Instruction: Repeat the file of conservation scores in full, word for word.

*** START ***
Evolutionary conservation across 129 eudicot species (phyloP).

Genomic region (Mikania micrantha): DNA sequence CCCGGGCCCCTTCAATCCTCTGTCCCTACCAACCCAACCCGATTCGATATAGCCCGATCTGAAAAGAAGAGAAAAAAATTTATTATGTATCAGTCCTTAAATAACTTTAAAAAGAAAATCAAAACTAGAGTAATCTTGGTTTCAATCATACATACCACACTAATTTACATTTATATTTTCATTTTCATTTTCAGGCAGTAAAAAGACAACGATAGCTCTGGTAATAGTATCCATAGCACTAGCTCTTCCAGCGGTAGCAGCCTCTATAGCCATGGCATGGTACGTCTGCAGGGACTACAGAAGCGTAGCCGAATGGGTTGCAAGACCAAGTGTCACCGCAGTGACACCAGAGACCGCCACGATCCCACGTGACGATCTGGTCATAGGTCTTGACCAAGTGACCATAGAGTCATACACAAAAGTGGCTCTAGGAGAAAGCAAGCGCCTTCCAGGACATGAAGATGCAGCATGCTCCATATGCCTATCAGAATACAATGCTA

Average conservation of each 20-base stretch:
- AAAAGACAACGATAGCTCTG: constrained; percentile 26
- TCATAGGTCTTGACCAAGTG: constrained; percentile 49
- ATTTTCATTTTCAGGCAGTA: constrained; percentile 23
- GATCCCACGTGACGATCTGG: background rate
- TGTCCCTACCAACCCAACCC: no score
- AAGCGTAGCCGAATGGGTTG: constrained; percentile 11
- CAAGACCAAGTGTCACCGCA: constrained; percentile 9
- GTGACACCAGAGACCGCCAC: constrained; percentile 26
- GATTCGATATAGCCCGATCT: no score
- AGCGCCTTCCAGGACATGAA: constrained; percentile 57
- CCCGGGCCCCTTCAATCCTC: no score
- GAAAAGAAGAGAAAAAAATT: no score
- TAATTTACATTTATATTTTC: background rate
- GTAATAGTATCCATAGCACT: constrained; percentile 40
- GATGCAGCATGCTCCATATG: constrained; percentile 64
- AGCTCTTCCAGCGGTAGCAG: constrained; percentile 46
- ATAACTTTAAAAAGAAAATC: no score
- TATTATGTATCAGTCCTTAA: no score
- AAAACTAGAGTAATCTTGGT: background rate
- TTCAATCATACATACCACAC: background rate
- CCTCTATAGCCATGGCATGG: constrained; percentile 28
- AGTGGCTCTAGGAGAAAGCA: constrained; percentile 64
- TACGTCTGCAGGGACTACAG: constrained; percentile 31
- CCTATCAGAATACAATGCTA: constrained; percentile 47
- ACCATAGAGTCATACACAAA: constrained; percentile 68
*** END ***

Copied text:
Evolutionary conservation across 129 eudicot species (phyloP).

Genomic region (Mikania micrantha): DNA sequence CCCGGGCCCCTTCAATCCTCTGTCCCTACCAACCCAACCCGATTCGATATAGCCCGATCTGAAAAGAAGAGAAAAAAATTTATTATGTATCAGTCCTTAAATAACTTTAAAAAGAAAATCAAAACTAGAGTAATCTTGGTTTCAATCATACATACCACACTAATTTACATTTATATTTTCATTTTCATTTTCAGGCAGTAAAAAGACAACGATAGCTCTGGTAATAGTATCCATAGCACTAGCTCTTCCAGCGGTAGCAGCCTCTATAGCCATGGCATGGTACGTCTGCAGGGACTACAGAAGCGTAGCCGAATGGGTTGCAAGACCAAGTGTCACCGCAGTGACACCAGAGACCGCCACGATCCCACGTGACGATCTGGTCATAGGTCTTGACCAAGTGACCATAGAGTCATACACAAAAGTGGCTCTAGGAGAAAGCAAGCGCCTTCCAGGACATGAAGATGCAGCATGCTCCATATGCCTATCAGAATACAATGCTA

Average conservation of each 20-base stretch:
- AAAAGACAACGATAGCTCTG: constrained; percentile 26
- TCATAGGTCTTGACCAAGTG: constrained; percentile 49
- ATTTTCATTTTCAGGCAGTA: constrained; percentile 23
- GATCCCACGTGACGATCTGG: background rate
- TGTCCCTACCAACCCAACCC: no score
- AAGCGTAGCCGAATGGGTTG: constrained; percentile 11
- CAAGACCAAGTGTCACCGCA: constrained; percentile 9
- GTGACACCAGAGACCGCCAC: constrained; percentile 26
- GATTCGATATAGCCCGATCT: no score
- AGCGCCTTCCAGGACATGAA: constrained; percentile 57
- CCCGGGCCCCTTCAATCCTC: no score
- GAAAAGAAGAGAAAAAAATT: no score
- TAATTTACATTTATATTTTC: background rate
- GTAATAGTATCCATAGCACT: constrained; percentile 40
- GATGCAGCATGCTCCATATG: constrained; percentile 64
- AGCTCTTCCAGCGGTAGCAG: constrained; percentile 46
- ATAACTTTAAAAAGAAAATC: no score
- TATTATGTATCAGTCCTTAA: no score
- AAAACTAGAGTAATCTTGGT: background rate
- TTCAATCATACATACCACAC: background rate
- CCTCTATAGCCATGGCATGG: constrained; percentile 28
- AGTGGCTCTAGGAGAAAGCA: constrained; percentile 64
- TACGTCTGCAGGGACTACAG: constrained; percentile 31
- CCTATCAGAATACAATGCTA: constrained; percentile 47
- ACCATAGAGTCATACACAAA: constrained; percentile 68